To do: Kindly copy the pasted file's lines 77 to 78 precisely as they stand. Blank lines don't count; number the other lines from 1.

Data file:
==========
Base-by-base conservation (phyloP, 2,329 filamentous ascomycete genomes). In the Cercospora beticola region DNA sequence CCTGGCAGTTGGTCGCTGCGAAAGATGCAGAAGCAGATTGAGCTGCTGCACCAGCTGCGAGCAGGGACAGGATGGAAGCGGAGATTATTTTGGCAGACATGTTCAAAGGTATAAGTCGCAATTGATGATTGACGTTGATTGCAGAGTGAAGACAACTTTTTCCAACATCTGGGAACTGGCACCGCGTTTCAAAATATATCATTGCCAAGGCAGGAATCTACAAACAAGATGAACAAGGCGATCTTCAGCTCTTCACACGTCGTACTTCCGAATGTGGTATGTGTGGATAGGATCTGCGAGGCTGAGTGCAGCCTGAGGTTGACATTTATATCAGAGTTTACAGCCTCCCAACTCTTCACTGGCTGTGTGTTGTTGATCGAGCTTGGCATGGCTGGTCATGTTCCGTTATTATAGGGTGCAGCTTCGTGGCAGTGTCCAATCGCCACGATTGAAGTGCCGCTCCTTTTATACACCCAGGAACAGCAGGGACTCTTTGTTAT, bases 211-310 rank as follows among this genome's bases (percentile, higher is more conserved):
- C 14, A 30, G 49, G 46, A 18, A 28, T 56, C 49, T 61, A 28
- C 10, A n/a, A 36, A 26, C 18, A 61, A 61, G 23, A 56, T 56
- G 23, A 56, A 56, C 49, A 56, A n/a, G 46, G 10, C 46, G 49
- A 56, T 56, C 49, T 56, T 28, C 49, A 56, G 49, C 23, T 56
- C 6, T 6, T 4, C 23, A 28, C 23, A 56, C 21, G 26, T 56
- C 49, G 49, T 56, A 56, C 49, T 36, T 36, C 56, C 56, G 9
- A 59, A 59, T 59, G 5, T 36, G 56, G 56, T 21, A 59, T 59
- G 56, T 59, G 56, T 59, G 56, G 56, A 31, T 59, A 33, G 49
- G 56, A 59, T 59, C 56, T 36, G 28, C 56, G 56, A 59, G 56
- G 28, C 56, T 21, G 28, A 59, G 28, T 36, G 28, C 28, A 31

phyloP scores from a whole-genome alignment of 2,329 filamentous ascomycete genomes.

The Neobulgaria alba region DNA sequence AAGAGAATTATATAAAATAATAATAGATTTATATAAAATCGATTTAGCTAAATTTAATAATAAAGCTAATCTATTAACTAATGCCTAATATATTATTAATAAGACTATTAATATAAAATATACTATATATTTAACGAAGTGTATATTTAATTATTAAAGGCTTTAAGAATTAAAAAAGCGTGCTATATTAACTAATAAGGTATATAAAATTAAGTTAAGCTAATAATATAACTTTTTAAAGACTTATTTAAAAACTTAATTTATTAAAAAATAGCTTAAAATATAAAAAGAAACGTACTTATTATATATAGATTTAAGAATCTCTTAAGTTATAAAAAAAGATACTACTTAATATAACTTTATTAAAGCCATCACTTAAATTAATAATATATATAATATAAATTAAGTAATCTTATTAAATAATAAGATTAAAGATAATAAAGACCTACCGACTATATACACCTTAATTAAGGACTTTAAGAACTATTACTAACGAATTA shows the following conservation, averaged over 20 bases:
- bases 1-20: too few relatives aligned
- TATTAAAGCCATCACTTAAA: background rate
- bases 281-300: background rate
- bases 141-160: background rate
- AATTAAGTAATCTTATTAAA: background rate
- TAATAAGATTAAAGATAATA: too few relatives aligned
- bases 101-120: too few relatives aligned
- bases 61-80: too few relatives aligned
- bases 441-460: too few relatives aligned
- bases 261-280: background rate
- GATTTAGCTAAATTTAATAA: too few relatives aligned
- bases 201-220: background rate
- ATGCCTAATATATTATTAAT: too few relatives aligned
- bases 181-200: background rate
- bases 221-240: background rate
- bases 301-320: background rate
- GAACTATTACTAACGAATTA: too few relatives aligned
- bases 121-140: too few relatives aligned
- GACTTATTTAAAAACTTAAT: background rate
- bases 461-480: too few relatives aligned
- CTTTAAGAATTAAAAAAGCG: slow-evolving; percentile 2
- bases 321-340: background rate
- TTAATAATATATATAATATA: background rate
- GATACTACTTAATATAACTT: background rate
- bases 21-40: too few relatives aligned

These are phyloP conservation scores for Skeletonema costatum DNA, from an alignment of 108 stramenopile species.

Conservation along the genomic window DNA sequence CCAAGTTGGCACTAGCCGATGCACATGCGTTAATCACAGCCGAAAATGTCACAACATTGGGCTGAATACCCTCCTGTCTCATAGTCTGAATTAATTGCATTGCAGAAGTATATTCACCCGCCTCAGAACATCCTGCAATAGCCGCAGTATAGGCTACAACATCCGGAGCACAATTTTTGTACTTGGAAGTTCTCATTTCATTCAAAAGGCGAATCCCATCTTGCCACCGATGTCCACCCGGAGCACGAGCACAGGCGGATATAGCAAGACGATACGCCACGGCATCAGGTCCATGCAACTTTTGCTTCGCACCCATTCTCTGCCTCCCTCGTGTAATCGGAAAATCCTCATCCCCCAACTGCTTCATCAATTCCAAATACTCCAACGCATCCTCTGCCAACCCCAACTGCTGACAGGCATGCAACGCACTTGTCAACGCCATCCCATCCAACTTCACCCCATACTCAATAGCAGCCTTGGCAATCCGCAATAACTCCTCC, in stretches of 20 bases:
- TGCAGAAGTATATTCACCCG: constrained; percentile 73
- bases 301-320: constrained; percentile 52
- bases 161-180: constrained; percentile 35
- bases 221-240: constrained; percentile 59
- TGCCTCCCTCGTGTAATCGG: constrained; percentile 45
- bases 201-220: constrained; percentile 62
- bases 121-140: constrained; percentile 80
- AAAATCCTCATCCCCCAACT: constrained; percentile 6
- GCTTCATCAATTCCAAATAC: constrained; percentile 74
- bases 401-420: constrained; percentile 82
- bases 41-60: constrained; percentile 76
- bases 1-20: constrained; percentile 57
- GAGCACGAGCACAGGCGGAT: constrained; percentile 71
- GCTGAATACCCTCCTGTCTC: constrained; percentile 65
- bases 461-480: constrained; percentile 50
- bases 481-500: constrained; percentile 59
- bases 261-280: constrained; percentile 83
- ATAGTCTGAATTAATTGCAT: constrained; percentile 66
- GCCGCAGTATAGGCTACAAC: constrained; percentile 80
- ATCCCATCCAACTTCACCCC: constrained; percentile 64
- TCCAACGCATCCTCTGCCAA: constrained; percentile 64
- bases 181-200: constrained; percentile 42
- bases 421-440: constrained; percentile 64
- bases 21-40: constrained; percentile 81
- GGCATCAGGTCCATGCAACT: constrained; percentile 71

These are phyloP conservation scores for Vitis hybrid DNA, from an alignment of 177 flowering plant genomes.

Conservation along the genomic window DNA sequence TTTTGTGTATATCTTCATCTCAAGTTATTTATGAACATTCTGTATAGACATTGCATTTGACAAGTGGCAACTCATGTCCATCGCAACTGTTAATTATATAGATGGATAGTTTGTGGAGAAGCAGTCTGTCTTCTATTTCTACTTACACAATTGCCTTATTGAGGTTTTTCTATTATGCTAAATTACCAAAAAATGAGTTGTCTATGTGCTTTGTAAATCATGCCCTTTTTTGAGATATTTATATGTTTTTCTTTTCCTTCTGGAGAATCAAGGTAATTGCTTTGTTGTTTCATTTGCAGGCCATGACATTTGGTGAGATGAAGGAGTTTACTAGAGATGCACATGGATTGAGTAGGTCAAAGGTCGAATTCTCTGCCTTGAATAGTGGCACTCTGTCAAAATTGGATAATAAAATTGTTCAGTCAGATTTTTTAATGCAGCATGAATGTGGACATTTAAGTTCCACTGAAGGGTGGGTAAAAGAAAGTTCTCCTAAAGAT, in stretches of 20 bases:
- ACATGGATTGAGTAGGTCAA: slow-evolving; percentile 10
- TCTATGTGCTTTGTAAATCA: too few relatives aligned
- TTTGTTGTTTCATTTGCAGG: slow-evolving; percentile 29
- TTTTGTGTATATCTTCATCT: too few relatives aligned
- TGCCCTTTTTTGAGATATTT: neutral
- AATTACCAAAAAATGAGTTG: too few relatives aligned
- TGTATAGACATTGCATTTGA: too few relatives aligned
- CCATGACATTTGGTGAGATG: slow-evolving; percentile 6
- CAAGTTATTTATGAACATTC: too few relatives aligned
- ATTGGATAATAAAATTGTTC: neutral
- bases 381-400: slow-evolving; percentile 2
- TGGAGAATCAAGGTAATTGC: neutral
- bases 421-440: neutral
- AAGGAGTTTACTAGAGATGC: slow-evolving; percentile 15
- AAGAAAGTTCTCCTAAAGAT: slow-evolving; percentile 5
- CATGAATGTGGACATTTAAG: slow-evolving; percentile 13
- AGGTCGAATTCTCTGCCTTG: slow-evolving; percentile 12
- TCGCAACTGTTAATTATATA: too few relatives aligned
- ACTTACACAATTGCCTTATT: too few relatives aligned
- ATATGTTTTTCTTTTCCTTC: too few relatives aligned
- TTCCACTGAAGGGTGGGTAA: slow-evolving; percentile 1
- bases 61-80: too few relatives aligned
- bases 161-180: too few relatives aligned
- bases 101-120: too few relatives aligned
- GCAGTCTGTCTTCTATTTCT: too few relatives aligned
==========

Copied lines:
- ATTGGATAATAAAATTGTTC: neutral
- bases 381-400: slow-evolving; percentile 2